Understanding DNA Weakness: How Mutated “Gene Switches” Can Lead to Extra Fingers

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Understanding DNA Weakness: How Mutated "Gene Switches" Can Lead to Extra Fingers

Understanding DNA Weakness: How Mutated “Gene Switches” Can Lead to Extra Fingers


Researchers have uncovered a vulnerability in our genome that leads to developmental abnormalities such as additional fingers. Moreover, more severe complications like heart diseases can also arise.

Our genome contains precise instructions on how our bodies should grow and develop. Millions of genomic switches, known as enhancers, regulate which genes should be active at what time and in which part of the body. This ensures that the right proteins are produced in the right cells at the right time during our lives.

When these switches are altered or defective, developmental disorders and diseases can occur. Indeed, most genetically inherited diseases result from mutations and changes in these enhancers, as previous studies have shown. However, not all enhancer variants are automatically harmful; some mutations have no effects. Distinguishing relevant changes from irrelevant ones has been akin to finding a needle in a haystack for researchers.

How Do Genomic Switches Work?

A research team led by Fabian Lim from the University of California, San Diego, delved into how enhancers function. They particularly examined the enhancer named ZRS, which is known to be associated with extra limbs in humans and mice.

Biomedical researchers initially investigated in mouse models and various in vitro experiments which gene the ZRS enhancer activates and the molecular mechanism through which this occurs. Subsequently, the researchers compared how this mechanism changed when different point mutations were present in the DNA segment of the enhancer.

Importance of Binding Intensity

The findings revealed that the genetic switch ZRS activates the expression of the Shh gene by binding to specific proteins called transcription factors—surprisingly, however, this binding was extremely weak. Lim and his colleagues found the same principle in subsequent experiments with other enhancers and their transcription factors. Due to weak binding, enhancers generally fine-tune which gene should be active where, when, and to what extent, the researchers concluded.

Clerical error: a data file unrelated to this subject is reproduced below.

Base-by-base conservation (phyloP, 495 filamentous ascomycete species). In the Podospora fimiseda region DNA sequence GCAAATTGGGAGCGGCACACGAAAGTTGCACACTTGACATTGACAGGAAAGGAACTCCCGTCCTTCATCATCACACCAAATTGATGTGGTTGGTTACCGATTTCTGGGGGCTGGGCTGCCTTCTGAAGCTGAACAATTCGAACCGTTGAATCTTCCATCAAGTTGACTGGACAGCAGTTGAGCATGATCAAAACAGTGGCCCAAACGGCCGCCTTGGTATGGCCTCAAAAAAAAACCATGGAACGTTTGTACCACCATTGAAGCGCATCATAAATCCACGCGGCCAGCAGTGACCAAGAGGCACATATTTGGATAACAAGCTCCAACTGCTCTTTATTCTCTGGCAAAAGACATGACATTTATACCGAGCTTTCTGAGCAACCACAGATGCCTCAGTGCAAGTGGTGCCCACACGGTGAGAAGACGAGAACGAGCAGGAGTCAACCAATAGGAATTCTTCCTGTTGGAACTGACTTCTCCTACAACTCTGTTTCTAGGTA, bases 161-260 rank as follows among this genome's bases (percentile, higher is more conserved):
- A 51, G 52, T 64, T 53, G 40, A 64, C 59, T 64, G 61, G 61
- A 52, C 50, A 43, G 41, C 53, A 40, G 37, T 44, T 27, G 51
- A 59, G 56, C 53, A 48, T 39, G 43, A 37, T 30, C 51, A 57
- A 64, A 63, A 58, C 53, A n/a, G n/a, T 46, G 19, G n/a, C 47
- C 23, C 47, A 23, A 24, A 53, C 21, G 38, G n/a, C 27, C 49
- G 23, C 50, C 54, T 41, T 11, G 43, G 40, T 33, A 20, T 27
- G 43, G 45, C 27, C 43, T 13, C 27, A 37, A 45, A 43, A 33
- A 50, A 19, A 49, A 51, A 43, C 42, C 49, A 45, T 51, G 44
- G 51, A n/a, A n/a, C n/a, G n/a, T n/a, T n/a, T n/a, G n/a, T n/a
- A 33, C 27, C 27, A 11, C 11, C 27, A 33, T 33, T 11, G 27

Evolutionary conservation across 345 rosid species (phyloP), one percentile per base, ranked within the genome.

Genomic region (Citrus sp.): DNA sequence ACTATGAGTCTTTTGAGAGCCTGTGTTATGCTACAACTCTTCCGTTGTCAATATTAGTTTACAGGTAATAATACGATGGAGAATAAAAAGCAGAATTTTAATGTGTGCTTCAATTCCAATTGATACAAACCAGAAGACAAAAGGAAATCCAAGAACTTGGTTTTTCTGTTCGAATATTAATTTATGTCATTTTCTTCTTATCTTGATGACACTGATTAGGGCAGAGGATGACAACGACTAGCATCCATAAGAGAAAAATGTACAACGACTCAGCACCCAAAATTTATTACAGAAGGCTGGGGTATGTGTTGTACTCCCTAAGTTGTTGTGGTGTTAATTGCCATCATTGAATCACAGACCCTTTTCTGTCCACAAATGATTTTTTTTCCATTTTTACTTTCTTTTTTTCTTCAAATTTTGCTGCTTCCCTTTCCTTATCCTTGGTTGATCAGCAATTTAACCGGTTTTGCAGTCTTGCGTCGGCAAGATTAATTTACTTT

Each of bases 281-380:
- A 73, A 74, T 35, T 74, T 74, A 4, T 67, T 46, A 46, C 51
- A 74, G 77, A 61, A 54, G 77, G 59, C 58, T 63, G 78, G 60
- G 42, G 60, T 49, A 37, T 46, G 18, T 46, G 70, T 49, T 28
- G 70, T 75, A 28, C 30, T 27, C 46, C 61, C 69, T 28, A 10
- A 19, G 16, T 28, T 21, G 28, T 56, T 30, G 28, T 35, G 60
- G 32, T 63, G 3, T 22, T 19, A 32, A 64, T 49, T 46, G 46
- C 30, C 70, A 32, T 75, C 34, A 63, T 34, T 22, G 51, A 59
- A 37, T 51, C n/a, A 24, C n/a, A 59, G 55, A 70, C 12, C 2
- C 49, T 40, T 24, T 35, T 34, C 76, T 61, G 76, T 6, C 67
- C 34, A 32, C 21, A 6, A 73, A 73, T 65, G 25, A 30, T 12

However, when a point mutation occurred within the genome segment of the ZRS enhancer, resulting in the exchange of a base pair, transcription factors could bind more strongly to the enhancer in some of the examined cases. This effect is also applicable to other enhancers, as subsequent experiments showed. In all cases, the fine-tuning of gene regulation was lost due to the stronger binding to the transcription factor, leading to more or less dramatic developmental disorders—for example, one or two extra fingers in the case of the ZRS enhancer.

Targeted Search for Mutated Enhancers Made Possible

“Our study highlights a central vulnerability in our genome: individual base pair changes that cause transcription factors to bind slightly more strongly to an enhancer can lead to developmental disorders,” says senior author Emma Farley from the University of California, San Diego. Mutations in enhancers that lead to weaker binding of transcription factors, on the other hand, did not result in developmental disorders.

“By specifically searching for such DNA base pair changes in enhancers that lead to stronger binding of transcription factors, we can now much more quickly identify health-relevant enhancer variants,” she adds. For this purpose, researchers have developed a specialized test to expedite the detection of such mutations.

Predictable Consequences of Harmful Mutations

Using this test, biomedical researchers have already compared various genomes and enhancer variants. Based on the findings, they can now accurately predict which enhancer mutations would lead to changes in gene expression and the consequences this would have on physical development. This applies not only to limb changes and not only to humans. For instance, in a second study, Lim and his colleagues found that sea squirts develop a second heart when certain enhancers for heart development are mutated.

Understanding how genomic switches function also opens new avenues for personalized medicine, according to the researchers. “The use of this knowledge will allow us to better predict which enhancer variants underlie a disease,” says Farley.

Therefore, individual mutations in certain DNA segments, the enhancers, can alter instructions for gene expression, as reported in “Nature.” Consequently, incorrect proteins are produced, disrupting physical development.


Original source: This information was Initially covered by focus and has been translated for our readers.


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